It was Monday the 5th of March, 1991, when two boys were reported missing in Virginia Beach. 9-year-old Daniel Geier and 7-year-old Christopher ‘Scot’ Weaver were friends and neighbours living at the Wadsworth Homes complex, which is an apartment complex of the U.S. Navy Amphibious Base. They had gone out that afternoon on their bikes, and had last been seen at a grocery store at around 5:30PM.
That evening, the boys never returned home. Their parents first of all set off searching on foot, checking all of the areas that the boys would typically play. However, there was no sign of Daniel or Scot. There was woodland nearby and a lake, but the boys were told not to go here by their parents. Scot’s grandmother commented: “I hope to God they didn’t go where they went last week, over to the lake…”1
The two families set off to the woodland and lake armed with flashlights, but hampered by the dark, they returned home. At around 7:40PM, police were called and the boys were reported missing. The community pulled together to assist in the search, and they were joined by military personnel and the American Red Cross.2
Less than 24 hours later, searchers were focusing their attention on woodland near Birdneck Lake. Near the lake, volunteers found one of the boys’ bikes. One wheel on the bike had been bent. Police divers were brought to the scene to scan the lake, and the second bike was found in the water. The search continued, with scores of volunteers scouring the woodland in search of the boys.
James McKinsey, one of the volunteers, was searching the woodland when he spotted a mound of leaves and debris. He could see a hand protruding out from underneath. “I stepped up on a log to stay out of the marshy area,” he said. “I turned back to wait for my wife and just happened to look down and see a hand.”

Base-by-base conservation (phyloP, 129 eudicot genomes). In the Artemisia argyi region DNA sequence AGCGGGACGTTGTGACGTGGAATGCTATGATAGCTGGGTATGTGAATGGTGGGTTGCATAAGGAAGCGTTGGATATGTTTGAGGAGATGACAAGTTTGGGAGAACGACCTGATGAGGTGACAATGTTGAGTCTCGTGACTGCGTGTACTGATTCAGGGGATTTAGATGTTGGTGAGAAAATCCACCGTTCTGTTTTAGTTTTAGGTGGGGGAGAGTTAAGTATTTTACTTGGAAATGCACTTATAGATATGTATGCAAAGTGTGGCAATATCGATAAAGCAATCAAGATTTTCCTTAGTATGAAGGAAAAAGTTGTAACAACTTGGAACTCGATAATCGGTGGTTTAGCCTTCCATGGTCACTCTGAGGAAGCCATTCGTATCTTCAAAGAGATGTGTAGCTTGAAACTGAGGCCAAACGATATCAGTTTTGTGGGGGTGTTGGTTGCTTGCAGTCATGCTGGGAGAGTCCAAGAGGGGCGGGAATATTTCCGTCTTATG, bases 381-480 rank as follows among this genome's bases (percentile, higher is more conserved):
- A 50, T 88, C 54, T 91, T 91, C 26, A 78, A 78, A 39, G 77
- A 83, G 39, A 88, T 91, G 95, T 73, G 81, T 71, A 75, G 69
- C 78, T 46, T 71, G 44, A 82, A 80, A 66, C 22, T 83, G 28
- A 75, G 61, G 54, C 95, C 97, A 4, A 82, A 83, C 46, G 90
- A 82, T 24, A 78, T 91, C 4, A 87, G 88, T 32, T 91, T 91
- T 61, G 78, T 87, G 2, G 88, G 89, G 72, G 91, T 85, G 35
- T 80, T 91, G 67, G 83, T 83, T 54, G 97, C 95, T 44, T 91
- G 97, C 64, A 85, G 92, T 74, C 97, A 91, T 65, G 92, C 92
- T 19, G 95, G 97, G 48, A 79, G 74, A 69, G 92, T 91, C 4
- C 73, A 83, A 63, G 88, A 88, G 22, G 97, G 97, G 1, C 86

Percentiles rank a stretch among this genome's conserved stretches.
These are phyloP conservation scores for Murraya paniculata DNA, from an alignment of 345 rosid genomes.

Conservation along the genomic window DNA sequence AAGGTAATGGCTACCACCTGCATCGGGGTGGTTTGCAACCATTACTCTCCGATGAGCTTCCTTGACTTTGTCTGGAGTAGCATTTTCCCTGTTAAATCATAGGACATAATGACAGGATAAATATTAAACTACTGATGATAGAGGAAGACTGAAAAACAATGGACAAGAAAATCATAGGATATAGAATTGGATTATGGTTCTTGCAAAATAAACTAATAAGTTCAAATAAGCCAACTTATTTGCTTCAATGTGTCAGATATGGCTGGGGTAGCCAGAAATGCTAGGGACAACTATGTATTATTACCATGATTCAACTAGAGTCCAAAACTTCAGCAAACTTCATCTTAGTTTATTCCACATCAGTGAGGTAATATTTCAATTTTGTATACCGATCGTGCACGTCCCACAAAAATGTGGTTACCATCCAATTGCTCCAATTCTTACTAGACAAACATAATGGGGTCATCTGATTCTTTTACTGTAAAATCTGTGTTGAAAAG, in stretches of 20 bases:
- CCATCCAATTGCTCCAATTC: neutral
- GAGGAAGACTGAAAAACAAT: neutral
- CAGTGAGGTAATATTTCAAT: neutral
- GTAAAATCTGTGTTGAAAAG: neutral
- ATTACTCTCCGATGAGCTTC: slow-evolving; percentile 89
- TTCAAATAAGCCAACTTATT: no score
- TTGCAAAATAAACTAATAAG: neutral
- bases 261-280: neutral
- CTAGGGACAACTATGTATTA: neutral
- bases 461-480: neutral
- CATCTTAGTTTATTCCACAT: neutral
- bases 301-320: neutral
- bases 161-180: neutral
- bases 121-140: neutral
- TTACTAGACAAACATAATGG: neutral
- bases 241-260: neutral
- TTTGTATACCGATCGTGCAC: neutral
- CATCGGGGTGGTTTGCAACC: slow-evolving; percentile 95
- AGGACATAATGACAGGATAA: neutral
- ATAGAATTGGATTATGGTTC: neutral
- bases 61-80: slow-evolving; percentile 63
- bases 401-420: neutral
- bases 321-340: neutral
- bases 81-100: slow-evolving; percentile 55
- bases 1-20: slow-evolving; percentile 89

He moved away the leaves and debris and recoiled in horror as he saw the bodies of Daniel and Scot. They were lying side by side and there were large gaping wounds to the boys’ necks. Their throats had been slashed with so much force that Scot was almost decapitated. An autopsy would confirm that neither boy had been sexually assaulted. There was also no evidence of a struggle at the spot where they were found, indicating they had been killed elsewhere.3
The missing person investigation quickly transformed into a murder investigation, and news of the gruesome murders spread like wildfire.
The woodland surrounding Birdneck Lake was a popular haunt for children to ride their bikes and play. They all referred to the woodland as “our playground” – there were skateboard ramps, forts and treehouses dotted throughout the woodland. As for the lake, children loved searching for turtles and swimming. But still, a lot of the parents of the children had forbidden them from going into the woodland.4
Local parents had heard stories from their children about a teenage boy who often hung out in the woodland. This unknown youth reportedly drank in the woodland and smoked cigarettes. According to some children, they had seen him spray painting pentagrams on trees and he sometimes even chased the younger children. Most of the time, however, he played with the children, and a lot of them looked at him like something of a big brother, albeit a bit strange.5
Investigators wanted to identify this teenage boy. He wasn’t a suspect in the murders, but he was a person of interest in the case, and could potentially provide some information. With the investigation underway, classmates of 16-year-old Shawn Novak listened intently as he bragged that he had found the bodies. Classmates didn’t think much of it. Novak had often said things and di things to get attention. According to one of his classmates, he had bragged about killing animals in the past and often carried around animal bones.6